Dinah, ClinkShrink, & Roy produce Shrink Rap: a blog by Psychiatrists for Psychiatrists, interested bystanders are also welcome. A place to talk; no one has to listen.
Sunday, July 14, 2013
Fat and at Fault?
In psychiatry, we are sensitive to issues of stigma. It's no longer cool to openly discuss disdain for people who belong to other races, who are gay, who are handicapped, and I think we're making progress in some areas of mental illness. It seems that people feel free to say the problem is the 'crazy people' and not the guns, but in general, we don't really condemn people people because they've been depressed or had panic attacks. I sometimes think that the last group of people that it's fine to blame for their plight are the obese. Okay, and alcoholics, those with drug addictions. and smokers. They aren't victims, they just lack self-control, and if only they'd try harder. We've gotten over telling people to stop being gay or stop being psychotic (even if some members of society don't want to stand next to them). But when it comes to those with obesity or addictive issues, their problems are their fault, so it's fine to blame them.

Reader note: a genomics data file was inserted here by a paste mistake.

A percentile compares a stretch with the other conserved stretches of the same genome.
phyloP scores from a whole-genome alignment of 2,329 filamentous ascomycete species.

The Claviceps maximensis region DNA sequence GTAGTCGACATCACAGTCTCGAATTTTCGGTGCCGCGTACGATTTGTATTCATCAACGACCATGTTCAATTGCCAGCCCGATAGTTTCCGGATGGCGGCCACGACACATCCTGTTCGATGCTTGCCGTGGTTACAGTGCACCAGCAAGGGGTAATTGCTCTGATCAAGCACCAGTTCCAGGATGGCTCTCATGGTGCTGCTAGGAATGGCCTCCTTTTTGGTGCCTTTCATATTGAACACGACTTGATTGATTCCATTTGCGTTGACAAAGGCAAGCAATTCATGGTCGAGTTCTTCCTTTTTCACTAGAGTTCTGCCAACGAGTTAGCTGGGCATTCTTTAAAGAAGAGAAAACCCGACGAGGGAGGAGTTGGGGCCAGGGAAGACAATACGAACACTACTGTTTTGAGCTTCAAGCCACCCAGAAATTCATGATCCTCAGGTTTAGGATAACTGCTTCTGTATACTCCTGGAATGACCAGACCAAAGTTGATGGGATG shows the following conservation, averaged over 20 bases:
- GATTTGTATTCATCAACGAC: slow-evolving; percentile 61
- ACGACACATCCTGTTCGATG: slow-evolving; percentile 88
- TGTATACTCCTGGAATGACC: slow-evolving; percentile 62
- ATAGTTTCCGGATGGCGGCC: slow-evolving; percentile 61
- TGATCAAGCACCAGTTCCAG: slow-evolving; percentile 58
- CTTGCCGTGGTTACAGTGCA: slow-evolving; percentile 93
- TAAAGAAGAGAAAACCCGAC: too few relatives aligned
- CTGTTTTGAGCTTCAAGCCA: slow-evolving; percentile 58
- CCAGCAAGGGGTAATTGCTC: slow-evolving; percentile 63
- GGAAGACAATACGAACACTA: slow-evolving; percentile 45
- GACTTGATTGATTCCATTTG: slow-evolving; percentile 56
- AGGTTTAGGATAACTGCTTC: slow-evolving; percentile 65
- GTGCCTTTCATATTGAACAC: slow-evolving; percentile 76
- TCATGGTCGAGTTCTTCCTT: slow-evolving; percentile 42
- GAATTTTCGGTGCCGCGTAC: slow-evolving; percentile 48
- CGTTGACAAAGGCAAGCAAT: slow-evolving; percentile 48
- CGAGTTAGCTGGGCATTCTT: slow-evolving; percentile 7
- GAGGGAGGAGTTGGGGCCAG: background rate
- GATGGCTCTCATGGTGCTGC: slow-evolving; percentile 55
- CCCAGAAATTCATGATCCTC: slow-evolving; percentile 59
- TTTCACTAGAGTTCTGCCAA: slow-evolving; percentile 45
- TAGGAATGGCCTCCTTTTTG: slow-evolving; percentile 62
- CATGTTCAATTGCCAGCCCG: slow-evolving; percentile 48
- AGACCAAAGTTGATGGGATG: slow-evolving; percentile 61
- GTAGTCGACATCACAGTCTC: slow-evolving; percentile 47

you've ever felt contempt for anyone who is too heavy, or had the
thought, "Of course they have (fill in the blank) problem because that happens to fat, lazy
people with no self-discipline," or even just thought, 'If being fat
bothered him, I guess he'd eat less," then please watch this TED talk,
he's great. And yes, I think it's fine that the AMA declared obesity a
disease, I don't think anyone is going to gain weight because now they
have an excuse they can blame it on. It's time medicine became more
sympathetic and aggressive about finding treatments that work for
obesity, alcoholism, and drug addiction. Sorry, I'm preaching. Watch
the video, he's says it better than I ever could.